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Humorist Will Rogers takes to the speaker’s stand at the 1932 Democratic National Convention in Chicago. After entertaining delegates, Rogers turned serious long enough to plead with his party to unite behind its nominee. Three years later, he famously quipped, “I am not a member of any organized party — I am a Democrat. (AP file photo)
Humorist Will Rogers takes to the speaker’s stand at the 1932 Democratic National Convention in Chicago. After entertaining delegates, Rogers turned serious long enough to plead with his party to unite behind its nominee. Three years later, he famously quipped, “I am not a member of any organized party — I am a Democrat. (AP file photo)

Commentary: A blizzard of candidates for Minnesota in 2018

Editor’s note: Steven Schier is Congdon Professor of Political Science at Carleton College in Northfield, Minnesota. This column does not necessarily reflect the views of Minnesota Lawyer.

Deadline day for candidates filing for Minnesota’s Aug. 14 primary election produced a beehive of activity at Secretary of State Steve Simon’s office at the State Capitol. The scrum of aspiring candidates brought to mind the frantic 1889 Oklahoma land rush and the hilarious, overcrowded stateroom fracas in the Marx Brothers’ classic comedy “A Night at the Opera.”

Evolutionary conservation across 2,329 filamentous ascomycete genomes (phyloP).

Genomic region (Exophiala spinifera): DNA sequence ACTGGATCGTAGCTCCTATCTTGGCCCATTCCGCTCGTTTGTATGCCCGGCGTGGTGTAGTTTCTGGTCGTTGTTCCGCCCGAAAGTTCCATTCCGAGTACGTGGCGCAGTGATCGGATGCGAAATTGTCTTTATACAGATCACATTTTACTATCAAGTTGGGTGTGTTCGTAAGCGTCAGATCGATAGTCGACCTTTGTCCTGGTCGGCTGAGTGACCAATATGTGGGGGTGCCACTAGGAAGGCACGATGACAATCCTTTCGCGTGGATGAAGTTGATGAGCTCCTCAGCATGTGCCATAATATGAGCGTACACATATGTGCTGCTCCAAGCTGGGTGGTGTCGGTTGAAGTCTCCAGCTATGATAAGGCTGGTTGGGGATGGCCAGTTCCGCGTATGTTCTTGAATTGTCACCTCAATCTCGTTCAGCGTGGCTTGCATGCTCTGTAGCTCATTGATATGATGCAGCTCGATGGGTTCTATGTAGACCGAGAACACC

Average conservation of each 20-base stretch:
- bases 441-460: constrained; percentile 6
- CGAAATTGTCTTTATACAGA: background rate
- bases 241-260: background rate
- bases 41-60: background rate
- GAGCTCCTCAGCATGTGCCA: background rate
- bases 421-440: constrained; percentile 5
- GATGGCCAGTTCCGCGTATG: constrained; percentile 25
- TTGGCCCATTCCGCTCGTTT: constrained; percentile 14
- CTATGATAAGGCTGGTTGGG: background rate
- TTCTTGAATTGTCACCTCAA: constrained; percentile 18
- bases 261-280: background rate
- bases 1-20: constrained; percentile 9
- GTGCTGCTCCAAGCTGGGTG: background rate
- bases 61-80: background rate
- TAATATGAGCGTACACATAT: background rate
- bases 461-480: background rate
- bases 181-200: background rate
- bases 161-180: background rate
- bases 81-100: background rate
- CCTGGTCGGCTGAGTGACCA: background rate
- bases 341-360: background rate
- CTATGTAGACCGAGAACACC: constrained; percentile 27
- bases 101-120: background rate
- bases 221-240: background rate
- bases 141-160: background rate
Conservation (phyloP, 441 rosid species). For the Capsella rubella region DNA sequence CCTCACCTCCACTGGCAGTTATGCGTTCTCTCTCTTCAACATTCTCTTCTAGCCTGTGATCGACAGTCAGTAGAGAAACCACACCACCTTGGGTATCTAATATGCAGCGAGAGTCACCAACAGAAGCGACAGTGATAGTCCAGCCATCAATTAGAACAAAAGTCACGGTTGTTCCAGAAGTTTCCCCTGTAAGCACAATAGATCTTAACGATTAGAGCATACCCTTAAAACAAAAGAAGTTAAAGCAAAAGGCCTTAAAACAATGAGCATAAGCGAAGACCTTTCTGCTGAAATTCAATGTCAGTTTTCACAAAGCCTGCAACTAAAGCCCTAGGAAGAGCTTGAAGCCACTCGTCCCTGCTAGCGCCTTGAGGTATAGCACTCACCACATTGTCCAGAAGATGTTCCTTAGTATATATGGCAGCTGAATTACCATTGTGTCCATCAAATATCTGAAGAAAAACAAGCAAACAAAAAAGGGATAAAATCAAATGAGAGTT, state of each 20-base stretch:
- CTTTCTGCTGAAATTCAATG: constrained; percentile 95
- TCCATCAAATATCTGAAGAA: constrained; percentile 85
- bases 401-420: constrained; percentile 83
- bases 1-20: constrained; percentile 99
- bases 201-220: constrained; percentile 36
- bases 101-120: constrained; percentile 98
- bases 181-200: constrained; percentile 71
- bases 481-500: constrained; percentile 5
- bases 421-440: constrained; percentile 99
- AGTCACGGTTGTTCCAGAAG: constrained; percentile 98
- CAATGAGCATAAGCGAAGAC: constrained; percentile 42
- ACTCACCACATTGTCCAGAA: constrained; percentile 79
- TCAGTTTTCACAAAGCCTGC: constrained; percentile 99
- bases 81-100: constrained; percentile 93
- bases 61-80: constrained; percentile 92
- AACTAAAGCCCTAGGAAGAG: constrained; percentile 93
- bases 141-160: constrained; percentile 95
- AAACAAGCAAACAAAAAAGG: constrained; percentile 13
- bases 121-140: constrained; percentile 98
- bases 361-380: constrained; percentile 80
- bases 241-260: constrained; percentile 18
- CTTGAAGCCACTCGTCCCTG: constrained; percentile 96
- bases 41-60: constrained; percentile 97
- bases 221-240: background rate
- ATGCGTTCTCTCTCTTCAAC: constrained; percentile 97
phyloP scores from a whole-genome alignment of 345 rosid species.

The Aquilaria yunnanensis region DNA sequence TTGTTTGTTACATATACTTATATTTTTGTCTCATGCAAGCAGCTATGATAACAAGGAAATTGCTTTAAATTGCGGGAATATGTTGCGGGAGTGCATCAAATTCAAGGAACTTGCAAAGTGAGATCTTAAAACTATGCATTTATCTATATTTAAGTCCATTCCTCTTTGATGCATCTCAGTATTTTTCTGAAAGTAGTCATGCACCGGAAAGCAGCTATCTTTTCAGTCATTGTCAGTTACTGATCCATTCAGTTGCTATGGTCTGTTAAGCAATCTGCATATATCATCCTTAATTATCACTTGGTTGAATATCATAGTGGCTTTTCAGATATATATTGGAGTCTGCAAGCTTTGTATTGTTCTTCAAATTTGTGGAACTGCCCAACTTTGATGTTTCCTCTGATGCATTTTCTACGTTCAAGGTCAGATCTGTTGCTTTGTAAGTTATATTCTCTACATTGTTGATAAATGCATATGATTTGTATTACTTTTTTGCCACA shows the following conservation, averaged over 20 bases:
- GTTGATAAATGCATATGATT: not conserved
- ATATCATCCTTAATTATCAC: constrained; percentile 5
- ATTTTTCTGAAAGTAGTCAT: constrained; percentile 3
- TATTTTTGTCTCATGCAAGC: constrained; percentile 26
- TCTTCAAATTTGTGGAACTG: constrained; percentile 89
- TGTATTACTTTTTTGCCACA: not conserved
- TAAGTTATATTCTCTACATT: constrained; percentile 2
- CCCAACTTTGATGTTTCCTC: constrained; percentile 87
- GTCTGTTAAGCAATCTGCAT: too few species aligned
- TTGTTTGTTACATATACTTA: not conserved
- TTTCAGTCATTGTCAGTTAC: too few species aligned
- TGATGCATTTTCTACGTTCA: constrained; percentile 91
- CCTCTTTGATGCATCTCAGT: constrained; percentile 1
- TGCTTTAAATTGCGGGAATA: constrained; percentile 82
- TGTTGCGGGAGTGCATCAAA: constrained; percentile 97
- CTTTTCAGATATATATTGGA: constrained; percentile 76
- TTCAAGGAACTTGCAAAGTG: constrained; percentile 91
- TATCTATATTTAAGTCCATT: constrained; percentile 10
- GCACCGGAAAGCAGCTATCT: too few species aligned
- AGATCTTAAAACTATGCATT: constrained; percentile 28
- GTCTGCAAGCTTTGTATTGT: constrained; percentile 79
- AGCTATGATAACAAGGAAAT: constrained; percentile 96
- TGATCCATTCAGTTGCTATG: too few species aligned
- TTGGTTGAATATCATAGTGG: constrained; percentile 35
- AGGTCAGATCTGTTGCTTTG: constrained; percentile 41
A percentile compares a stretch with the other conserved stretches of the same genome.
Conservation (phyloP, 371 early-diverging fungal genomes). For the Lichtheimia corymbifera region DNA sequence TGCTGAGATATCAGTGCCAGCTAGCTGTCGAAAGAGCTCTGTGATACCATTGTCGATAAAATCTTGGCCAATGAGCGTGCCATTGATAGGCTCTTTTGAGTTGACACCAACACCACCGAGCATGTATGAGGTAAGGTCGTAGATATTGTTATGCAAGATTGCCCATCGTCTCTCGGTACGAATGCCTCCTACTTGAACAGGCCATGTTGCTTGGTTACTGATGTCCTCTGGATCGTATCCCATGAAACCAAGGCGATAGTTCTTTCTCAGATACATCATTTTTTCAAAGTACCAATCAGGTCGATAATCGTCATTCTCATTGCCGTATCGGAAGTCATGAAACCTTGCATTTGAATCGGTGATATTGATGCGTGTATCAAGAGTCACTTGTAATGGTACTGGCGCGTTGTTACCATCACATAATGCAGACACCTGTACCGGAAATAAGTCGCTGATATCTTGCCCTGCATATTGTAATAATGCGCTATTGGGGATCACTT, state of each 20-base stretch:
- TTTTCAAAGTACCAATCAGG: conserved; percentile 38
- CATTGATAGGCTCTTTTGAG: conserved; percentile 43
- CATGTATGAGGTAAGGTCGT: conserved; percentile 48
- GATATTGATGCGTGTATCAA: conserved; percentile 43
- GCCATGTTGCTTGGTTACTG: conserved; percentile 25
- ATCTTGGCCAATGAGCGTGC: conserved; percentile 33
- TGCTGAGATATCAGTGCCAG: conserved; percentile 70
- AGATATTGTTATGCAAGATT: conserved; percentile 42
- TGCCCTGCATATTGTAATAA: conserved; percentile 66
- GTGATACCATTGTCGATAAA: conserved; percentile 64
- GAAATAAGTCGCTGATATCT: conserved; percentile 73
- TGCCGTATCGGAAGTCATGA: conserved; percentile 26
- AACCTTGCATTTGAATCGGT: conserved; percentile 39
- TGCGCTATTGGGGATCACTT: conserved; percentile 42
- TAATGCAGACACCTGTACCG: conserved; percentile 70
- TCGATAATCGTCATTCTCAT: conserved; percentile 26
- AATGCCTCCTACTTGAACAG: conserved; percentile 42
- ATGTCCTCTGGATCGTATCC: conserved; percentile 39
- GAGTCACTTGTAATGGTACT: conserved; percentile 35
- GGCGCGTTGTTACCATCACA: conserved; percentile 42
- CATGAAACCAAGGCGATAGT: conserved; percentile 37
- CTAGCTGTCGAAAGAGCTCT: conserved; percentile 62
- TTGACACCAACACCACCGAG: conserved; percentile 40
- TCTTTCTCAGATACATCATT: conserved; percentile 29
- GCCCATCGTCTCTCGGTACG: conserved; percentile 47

Most of the late filers on the June 5 deadline day were DFLers, ready to spurn the gubernatorial and attorney general candidates endorsed at the previous weekend’s state DFL convention. The confusion suggested the renewed timeliness of the Will Rogers’ crack from 1935: “I am not a member of any organized party — I am a Democrat.”

The big DFL battles involve a gubernatorial primary including three major candidate tickets, five candidates for attorney general, five candidates in the 8th Congressional District primary and a whopping six candidates in the 5th Congressional District primary. The convention-endorsed candidates for governor, Erin Murphy, and attorney general, Matt Pelikan, can hardly be considered favorites in their races.

Republicans have only one statewide office in which the convention-endorsed candidate faces a major primary challenge, but it is an important one. Former GOP Gov. Tim Pawlenty stands a good chance of defeating Jeff Johnson, the convention-endorsed candidate and 2014 gubernatorial general election loser, in the August primary. There is also a contested primary in the 1st Congressional District.

What broader implications can we draw from this big array of primary candidates? There are at least five worth noting.

First, both major parties’ state convention endorsement processes are in tatters. The caucus/convention process, involving a microscopic percentage of the electorate, is now the playpen of an exotic array of ideological extremists. The conventions’ choices for governor — DFLer Erin Murphy and GOPer Jeff Johnson — do not feature statewide electability among their traits. Murphy is unknown beyond her liberal St. Paul state House district. Johnson is the loser of a 2014 statewide race for governor.

A striking repudiation of the DFL convention can be found in the choice of Keith Ellison, vice chair of the Democratic National Committee, to challenge the convention-endorsed Matt Pelikan, who has never run for office before, for the party’s attorney general nomination. Pelikan’s primary chances are less than promising.